Where: University of Calgary, Calgary, AB When: May 28-30, 2016 Deadline: January 31, 2016 Submission information: Please forward panel and paper proposals by email attachment to Nicole O’Byrne, CLSA Vice-President (Conferences) at clsacalgary2016@gmail.com. Please put your last name and the words “CLSA submission” in the subject line. Presenters must be members of the CLSA. They must also register for Congress and pay the Congress fees, including the society fee for the CLSA. Information about registration, accommodation and other Congress activities is available on the Congress website: http://congress2016.ca/
 
Réunion annuelle de l’Association canadienne Droit et Société (2016)
Université de Calgary, Calgary, Alberta Le 85e Congrès annuel des Sciences humaines : L’Énergie des communautés
 
Appel de communications
Le comité des programmes de l’ACDS vous invite à soumettre vos contributions en vue de sa Conférence annuelle qui aura lieu lors du Congrès des Sciences humaines 2016 à l’Université de Calgary. Le thème du Congrès 2016, L’Énergie des communautés, offre une excellente occasion d’explorer la place du droit dans le renforcement des collectivités et le pluralisme communautaire.
Toutes contributions relatives aux disciplines s’intéressant au droit et société, ainsi qu’aux recherches sociojuridiques sont bienvenues. L’Association encourage les participants à soumettre leurs contributions pour des présentations individuelles et des tables rondes. Les organisateurs de tables rondes doivent nous faire parvenir l’aperçu thématique (500 mots maximum), le résumé de chaque présentation (250 mots maximum), le titre de la table ronde, le curriculum vitae (1 page) de chaque orateur, ainsi que le nom d’une personne qu’on propose comme modérateur. Les propositions de présentations individuelles doivent inclurent : un titre, un résumé (250 mots maximum) et un curriculum vitae (1 page). Veuillez aussi indiquer si vous souhaitez siéger en tant que modérateur. L’ACDS accueille tout particulièrement les propositions pour des groupes de discussion portant sur des thèmes reliés à l’histoire juridique, la liberté de religion, le genre et la sexualité, le droit et la technologie, ainsi que les questions juridiques relatives aux autochtones.
Il pourrait s’avérer utile aux personnes qui présentent de savoir que la réunion annuelle de l’ACDS coïncide avec le Colloque annuel de l’Association canadienne des professeurs de droit, le 30-31 mai 2016. De nombreuses activités sont prévues pour les étudiants diplômés. Le professeur émérite John McLaren de la faculté de droit de l’Université de Victoria sera le conférencier principal. Professeur McLaren a été le premier doyen de la faculté de droit de l’Université de Calgary. Sa présentation aura lieu lors du banquet le 30 mai.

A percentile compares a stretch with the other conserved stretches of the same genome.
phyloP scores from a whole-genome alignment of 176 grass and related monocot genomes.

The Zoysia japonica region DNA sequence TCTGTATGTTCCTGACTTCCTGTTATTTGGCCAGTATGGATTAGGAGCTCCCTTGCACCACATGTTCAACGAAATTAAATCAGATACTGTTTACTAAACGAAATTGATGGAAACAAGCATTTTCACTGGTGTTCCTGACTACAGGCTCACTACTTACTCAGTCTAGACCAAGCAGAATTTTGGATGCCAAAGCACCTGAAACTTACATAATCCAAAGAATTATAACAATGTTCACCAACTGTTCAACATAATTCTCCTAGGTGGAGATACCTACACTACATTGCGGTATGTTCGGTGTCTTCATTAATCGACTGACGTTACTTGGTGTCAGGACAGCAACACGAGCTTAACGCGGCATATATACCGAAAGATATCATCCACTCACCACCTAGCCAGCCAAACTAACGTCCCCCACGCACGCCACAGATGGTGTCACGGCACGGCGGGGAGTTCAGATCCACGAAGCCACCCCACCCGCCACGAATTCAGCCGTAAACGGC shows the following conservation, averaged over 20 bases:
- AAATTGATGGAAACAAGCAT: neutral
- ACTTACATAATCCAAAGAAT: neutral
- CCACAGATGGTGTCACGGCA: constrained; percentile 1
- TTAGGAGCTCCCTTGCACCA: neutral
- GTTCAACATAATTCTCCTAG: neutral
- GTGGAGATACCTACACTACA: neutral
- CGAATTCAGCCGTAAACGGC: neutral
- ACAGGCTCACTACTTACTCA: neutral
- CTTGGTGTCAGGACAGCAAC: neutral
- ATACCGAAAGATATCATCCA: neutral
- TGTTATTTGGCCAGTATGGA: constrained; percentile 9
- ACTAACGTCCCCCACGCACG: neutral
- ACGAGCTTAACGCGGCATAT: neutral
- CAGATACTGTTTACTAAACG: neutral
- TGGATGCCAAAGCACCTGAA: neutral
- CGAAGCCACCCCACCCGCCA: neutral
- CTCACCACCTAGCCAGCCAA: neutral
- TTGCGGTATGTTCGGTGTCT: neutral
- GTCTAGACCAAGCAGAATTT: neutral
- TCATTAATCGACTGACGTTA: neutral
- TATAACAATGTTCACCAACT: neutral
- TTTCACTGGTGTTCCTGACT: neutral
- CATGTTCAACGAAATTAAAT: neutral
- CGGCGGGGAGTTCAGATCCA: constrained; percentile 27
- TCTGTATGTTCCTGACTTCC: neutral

Lieu : Université de Calgary, Calgary, Alberta
Dates du Congrès : du 28-30 mai 2016
Échéancier : Le 31 janvier 2016
Format : Toutes les communications doivent être soumises en pièces jointes, par courrier électronique, à Nicole O’Byrne, vice-présidente (conférences) de l’ACDS à clsacalgary2016@gmail.com. Veuillez indiquer votre nom de famille, ainsi que les mots Contributions ACDS dans le champ « Objet ». Pour présenter, vous devez être membre de l’ACDS. Vous devez aussi compléter votre inscription au Congrès et acquitter les frais d’inscription au Congrès, qui comprennent aussi les frais de conférence pour l’ACDS.
Des renseignements supplémentaires portant sur l’inscription, le logement et le programme des activités du Congrès sont offerts sur le site Internet du Congrès à http://congres2016.ca/.

Reconciliation and the Metis in Canada

Thu, 2015-10-08 12:02 -- manager

 

Reconciliation and the Metis in Canada

October 23 – 25, 2015

 

In Partnership with the Metis Treaties Project, Institute of Canadian and Aboriginal Affairs, Chair of Metis Research and the Faculty of Law at the University of Ottawa

 

Fauteaux Hall, University of Ottawa

57 Louis Pasteur Priv.

Ottawa, Ontario

 

This conference is intended to bring together scholars of various disciplines to consider outstanding questions regarding the state of Metis affairs in Canada.  Relevant topics include the debate around questions about who are the legitimate Metis and what is the nature and source of their rights.  The conference will also consider and examine the growing and deeper scholarly history of Metis people that has emerged and how this enriched history and understanding can relate to and assist in legal and policy development.